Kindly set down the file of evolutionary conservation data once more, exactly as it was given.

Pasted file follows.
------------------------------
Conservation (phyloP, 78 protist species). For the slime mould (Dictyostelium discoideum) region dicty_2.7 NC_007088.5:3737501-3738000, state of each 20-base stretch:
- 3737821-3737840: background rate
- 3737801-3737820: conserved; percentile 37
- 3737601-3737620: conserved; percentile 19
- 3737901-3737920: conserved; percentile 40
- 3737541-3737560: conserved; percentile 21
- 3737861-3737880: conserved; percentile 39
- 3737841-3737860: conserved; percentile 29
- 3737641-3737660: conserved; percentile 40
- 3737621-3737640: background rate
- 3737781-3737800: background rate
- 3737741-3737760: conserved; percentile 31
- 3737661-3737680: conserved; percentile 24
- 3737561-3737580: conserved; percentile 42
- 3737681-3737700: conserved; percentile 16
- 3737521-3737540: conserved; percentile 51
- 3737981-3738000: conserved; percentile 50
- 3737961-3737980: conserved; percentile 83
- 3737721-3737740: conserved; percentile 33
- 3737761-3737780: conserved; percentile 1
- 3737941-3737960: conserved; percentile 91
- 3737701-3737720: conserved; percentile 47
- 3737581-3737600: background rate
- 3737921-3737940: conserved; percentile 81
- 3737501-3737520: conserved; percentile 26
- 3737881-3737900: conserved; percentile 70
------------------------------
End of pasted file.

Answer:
Conservation (phyloP, 78 protist species). For the slime mould (Dictyostelium discoideum) region dicty_2.7 NC_007088.5:3737501-3738000, state of each 20-base stretch:
- 3737821-3737840: background rate
- 3737801-3737820: conserved; percentile 37
- 3737601-3737620: conserved; percentile 19
- 3737901-3737920: conserved; percentile 40
- 3737541-3737560: conserved; percentile 21
- 3737861-3737880: conserved; percentile 39
- 3737841-3737860: conserved; percentile 29
- 3737641-3737660: conserved; percentile 40
- 3737621-3737640: background rate
- 3737781-3737800: background rate
- 3737741-3737760: conserved; percentile 31
- 3737661-3737680: conserved; percentile 24
- 3737561-3737580: conserved; percentile 42
- 3737681-3737700: conserved; percentile 16
- 3737521-3737540: conserved; percentile 51
- 3737981-3738000: conserved; percentile 50
- 3737961-3737980: conserved; percentile 83
- 3737721-3737740: conserved; percentile 33
- 3737761-3737780: conserved; percentile 1
- 3737941-3737960: conserved; percentile 91
- 3737701-3737720: conserved; percentile 47
- 3737581-3737600: background rate
- 3737921-3737940: conserved; percentile 81
- 3737501-3737520: conserved; percentile 26
- 3737881-3737900: conserved; percentile 70